Adrián Beltré has all the round numbers to enter the Baseball Hall of Fame without delay in his first year of eligibility.
He is the only third baseman in history with 3,000 career hits and 400 career home runs, as well as a five-time gold glove winner at the position. He played 2,759 games in the anteroom, second on the all-time list behind the recently departed Brooks Robinson.
Just one of 12 players in history to exceed 3,000 hits (3,165 total) and 400 home runs (477 total). Nine of the 11 are in the Hall of Fame. The exceptions? Alex Rodríguez and Rafael Palmeiro, players who were suspended for using doping substances.
Beltré stands out among the 12 ballplayers debuting on the Baseball Writers’ Association of North America (BBWAA) ballot, and 26 players in all. The outcome of the voting for the Class of 2024 will be announced on January 23.
Sign Beltré up now to get in on the first try, become the fifth Dominican with a plaque in the Baseball Immortals museum in Cooperstown – the exaltation ceremony will be July 22 – and follow in the wake of Juan Marichal, Pedro Martinez, Vladimir Guerrero and David Ortiz.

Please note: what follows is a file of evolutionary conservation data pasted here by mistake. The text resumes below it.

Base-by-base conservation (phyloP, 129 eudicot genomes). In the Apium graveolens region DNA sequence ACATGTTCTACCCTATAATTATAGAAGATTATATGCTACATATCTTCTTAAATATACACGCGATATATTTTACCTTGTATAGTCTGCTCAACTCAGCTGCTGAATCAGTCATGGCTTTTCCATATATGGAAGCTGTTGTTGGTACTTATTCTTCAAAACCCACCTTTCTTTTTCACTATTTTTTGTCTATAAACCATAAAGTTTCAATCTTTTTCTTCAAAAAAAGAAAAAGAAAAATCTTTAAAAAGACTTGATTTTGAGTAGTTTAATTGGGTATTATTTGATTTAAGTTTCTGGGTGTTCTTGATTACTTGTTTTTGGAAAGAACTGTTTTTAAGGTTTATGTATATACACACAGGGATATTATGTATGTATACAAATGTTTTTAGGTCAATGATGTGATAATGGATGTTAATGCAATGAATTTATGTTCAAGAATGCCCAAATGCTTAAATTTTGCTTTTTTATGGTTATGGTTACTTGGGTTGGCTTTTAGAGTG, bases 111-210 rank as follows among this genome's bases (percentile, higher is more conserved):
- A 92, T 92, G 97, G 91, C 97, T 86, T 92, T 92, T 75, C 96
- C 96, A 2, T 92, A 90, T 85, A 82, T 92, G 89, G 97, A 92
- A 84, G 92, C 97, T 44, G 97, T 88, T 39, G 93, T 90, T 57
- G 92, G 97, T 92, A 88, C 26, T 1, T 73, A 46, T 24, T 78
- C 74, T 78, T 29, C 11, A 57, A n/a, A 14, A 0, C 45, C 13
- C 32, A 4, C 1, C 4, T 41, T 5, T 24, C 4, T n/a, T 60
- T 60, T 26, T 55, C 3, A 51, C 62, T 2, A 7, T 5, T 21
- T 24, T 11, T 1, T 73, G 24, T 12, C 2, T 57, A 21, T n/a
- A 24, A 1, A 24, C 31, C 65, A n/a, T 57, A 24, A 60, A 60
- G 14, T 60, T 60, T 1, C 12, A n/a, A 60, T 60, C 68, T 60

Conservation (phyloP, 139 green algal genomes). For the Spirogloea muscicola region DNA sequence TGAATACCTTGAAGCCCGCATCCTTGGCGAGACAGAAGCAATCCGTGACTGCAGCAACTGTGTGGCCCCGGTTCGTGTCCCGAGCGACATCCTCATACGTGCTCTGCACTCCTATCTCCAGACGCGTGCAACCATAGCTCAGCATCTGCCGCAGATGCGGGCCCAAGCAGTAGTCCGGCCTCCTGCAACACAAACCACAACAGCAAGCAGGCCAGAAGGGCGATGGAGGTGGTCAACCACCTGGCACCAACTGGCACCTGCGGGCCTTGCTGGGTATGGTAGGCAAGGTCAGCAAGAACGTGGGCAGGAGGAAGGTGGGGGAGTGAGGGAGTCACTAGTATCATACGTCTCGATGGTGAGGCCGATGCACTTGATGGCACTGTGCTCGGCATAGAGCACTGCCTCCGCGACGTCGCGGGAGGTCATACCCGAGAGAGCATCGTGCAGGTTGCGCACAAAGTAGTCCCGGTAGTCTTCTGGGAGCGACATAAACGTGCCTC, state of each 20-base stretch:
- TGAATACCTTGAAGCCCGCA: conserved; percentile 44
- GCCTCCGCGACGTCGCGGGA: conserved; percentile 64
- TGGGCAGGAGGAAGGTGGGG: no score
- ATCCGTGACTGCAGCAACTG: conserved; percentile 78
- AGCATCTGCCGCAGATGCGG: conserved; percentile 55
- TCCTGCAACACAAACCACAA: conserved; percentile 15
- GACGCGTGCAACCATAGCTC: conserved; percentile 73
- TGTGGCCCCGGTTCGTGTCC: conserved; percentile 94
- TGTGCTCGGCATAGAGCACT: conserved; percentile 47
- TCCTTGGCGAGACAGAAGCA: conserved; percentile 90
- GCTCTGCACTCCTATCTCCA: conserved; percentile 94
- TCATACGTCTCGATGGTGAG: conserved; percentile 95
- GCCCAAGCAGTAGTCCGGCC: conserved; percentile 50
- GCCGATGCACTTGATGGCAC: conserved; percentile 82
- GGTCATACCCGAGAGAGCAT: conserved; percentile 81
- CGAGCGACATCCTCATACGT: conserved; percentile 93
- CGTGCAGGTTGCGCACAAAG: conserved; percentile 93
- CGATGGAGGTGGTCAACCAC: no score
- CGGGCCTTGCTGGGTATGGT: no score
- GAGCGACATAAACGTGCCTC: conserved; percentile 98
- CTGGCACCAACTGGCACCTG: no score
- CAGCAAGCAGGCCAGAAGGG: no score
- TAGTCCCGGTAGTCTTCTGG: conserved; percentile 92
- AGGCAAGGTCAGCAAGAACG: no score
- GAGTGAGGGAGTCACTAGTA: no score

Beltré registered 98.9% of the votes on 179 ballots that had been released at dawn Friday, collected by Ryan Thibodaux in his vote tally. Players who receive 75% of the votes are exalted, and Beltré had been left off only two of the ballots.
He will also receive my vote, my ninth as a member of the BBWAA. In fact, it was the first box to be filled.
Fine fielding elegance. Productive with the bat – that memorable home run falling to one knee for the Texas Rangers in the 2011 World Series – year in and year out. And entertaining in every way.
So much can be said for Beltré, who signed his first contract at 15, debuted at 19 and played for 21 seasons. More than anything else, his legacy is distinguished by the spontaneity with which he enjoyed himself every day, even though it got on his nerves when his teammates teased him by touching his head.
My favorite moment has nothing to do with statistics, but his nonchalance.
In 2017, four hits shy of 3,000 and in a game Texas was losing by a landslide to the Marlins, Beltré was taking swings waiting for his turn when umpire Gerry Davis admonished him to do so on the rubber mat in the waiting circle used for that purpose. Instead of moving, Beltré dragged the mat over to where he was standing. Convinced that Beltré was mocking his command, the umpire decided to eject him from the game.
The incident could not have gone more viral, as it was interpreted as a defiance of baseball traditions. After the game, Beltré managed as best he could to put on a straight face as he vehemently defended himself.